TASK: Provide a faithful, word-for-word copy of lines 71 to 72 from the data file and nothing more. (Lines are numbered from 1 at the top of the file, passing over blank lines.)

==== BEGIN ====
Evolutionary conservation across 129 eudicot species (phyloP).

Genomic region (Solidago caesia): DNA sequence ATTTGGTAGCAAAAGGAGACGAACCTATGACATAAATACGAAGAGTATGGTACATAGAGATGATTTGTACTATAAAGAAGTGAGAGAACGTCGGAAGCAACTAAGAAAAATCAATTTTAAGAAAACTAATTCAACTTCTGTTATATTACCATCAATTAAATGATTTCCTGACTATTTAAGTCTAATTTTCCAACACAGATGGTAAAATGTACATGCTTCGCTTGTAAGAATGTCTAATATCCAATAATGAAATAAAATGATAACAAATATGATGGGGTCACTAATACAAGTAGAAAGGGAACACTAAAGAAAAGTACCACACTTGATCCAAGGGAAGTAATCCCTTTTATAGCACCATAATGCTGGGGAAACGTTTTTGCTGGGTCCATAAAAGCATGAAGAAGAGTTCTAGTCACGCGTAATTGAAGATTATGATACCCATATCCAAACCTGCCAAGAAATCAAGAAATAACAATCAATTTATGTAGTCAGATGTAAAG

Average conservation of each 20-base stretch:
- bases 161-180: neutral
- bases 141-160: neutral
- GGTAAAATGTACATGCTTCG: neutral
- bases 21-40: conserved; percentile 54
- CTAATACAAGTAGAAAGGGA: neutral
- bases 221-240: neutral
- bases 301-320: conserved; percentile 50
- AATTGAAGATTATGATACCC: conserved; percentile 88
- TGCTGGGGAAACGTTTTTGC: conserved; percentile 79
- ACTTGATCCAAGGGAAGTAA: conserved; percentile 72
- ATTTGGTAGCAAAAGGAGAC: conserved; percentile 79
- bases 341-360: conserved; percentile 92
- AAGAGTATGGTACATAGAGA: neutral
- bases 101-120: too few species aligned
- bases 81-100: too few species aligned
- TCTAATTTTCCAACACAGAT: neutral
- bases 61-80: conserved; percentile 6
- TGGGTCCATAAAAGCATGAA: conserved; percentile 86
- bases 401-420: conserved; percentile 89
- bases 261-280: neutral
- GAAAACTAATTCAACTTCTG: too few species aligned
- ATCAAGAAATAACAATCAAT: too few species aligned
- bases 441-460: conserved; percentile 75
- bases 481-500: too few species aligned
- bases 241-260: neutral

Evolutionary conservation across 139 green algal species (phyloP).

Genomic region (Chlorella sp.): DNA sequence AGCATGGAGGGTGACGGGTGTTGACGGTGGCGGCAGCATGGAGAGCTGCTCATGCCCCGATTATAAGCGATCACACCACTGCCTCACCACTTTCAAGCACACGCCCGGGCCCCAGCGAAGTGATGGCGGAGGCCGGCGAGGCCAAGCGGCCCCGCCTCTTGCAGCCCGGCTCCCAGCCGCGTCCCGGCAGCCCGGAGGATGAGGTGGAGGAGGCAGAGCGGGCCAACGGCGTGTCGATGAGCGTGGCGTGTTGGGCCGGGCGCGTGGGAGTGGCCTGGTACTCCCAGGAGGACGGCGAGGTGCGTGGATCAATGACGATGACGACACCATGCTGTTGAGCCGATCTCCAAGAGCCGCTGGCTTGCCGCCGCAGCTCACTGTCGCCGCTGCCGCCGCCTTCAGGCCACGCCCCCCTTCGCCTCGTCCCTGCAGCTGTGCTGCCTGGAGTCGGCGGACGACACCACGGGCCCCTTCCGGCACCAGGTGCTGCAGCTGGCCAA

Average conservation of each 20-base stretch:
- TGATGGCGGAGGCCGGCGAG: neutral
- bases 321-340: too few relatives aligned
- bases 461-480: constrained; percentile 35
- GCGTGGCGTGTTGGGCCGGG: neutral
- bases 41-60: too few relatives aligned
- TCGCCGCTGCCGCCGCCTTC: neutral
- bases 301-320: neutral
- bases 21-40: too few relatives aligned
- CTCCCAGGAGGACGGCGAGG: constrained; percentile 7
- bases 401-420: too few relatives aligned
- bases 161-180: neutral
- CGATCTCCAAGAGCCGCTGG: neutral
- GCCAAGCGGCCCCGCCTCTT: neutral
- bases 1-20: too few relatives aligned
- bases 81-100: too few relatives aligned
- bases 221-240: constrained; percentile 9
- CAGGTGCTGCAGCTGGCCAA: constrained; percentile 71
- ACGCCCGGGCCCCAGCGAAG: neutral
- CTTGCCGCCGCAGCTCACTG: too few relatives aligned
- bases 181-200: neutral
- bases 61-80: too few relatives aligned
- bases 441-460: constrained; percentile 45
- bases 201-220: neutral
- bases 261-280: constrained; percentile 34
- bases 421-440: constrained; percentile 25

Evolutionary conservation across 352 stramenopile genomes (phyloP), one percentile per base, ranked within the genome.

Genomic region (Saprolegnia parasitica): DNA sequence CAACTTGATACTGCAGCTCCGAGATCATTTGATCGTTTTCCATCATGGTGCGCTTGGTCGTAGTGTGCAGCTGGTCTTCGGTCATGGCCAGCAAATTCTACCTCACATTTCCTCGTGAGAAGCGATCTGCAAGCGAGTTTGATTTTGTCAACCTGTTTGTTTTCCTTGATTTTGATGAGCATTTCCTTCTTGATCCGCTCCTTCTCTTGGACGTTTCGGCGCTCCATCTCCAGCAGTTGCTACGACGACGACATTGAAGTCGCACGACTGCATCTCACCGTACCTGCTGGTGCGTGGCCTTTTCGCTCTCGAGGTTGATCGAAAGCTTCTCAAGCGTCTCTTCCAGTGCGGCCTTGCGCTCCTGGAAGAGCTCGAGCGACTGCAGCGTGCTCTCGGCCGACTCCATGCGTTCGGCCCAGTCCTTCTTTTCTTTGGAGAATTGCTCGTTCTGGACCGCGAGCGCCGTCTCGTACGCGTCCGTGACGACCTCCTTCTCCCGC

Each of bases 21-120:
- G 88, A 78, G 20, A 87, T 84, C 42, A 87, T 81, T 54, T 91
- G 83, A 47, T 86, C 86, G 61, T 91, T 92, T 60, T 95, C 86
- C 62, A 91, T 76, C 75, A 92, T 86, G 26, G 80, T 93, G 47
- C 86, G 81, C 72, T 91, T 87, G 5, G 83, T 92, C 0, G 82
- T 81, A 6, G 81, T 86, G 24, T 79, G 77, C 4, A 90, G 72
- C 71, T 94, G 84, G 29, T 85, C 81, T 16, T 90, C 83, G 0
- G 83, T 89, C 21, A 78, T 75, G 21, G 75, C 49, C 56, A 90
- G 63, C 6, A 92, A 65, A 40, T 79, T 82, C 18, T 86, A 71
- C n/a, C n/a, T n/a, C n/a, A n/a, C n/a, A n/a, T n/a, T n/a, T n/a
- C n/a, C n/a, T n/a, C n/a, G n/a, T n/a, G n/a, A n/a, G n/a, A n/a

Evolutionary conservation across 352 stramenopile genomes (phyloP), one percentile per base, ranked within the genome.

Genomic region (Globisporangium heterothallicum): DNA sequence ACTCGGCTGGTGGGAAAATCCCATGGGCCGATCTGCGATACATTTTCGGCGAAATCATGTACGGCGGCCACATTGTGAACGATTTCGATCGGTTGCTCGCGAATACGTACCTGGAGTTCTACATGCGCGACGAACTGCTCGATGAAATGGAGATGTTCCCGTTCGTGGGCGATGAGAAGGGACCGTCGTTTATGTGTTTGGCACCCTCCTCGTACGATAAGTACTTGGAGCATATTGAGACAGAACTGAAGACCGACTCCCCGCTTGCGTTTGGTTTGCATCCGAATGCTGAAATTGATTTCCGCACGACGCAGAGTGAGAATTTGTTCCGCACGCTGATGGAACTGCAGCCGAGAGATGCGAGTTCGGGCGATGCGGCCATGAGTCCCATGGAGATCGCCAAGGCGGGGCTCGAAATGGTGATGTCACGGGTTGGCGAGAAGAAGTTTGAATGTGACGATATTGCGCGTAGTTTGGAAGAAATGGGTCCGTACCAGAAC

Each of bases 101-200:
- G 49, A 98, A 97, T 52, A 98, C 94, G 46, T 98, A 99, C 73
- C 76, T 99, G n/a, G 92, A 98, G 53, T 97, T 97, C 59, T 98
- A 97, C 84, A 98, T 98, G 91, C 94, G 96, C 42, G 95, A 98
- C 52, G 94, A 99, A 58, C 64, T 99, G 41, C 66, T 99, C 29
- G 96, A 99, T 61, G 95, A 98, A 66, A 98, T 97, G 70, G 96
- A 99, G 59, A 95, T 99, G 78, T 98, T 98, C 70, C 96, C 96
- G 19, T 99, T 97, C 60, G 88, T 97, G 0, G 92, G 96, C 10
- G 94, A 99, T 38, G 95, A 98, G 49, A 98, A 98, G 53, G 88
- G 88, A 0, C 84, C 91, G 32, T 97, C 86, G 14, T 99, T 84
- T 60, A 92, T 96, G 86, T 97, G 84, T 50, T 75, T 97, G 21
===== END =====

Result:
Genomic region (Globisporangium heterothallicum): DNA sequence ACTCGGCTGGTGGGAAAATCCCATGGGCCGATCTGCGATACATTTTCGGCGAAATCATGTACGGCGGCCACATTGTGAACGATTTCGATCGGTTGCTCGCGAATACGTACCTGGAGTTCTACATGCGCGACGAACTGCTCGATGAAATGGAGATGTTCCCGTTCGTGGGCGATGAGAAGGGACCGTCGTTTATGTGTTTGGCACCCTCCTCGTACGATAAGTACTTGGAGCATATTGAGACAGAACTGAAGACCGACTCCCCGCTTGCGTTTGGTTTGCATCCGAATGCTGAAATTGATTTCCGCACGACGCAGAGTGAGAATTTGTTCCGCACGCTGATGGAACTGCAGCCGAGAGATGCGAGTTCGGGCGATGCGGCCATGAGTCCCATGGAGATCGCCAAGGCGGGGCTCGAAATGGTGATGTCACGGGTTGGCGAGAAGAAGTTTGAATGTGACGATATTGCGCGTAGTTTGGAAGAAATGGGTCCGTACCAGAAC

Each of bases 101-200: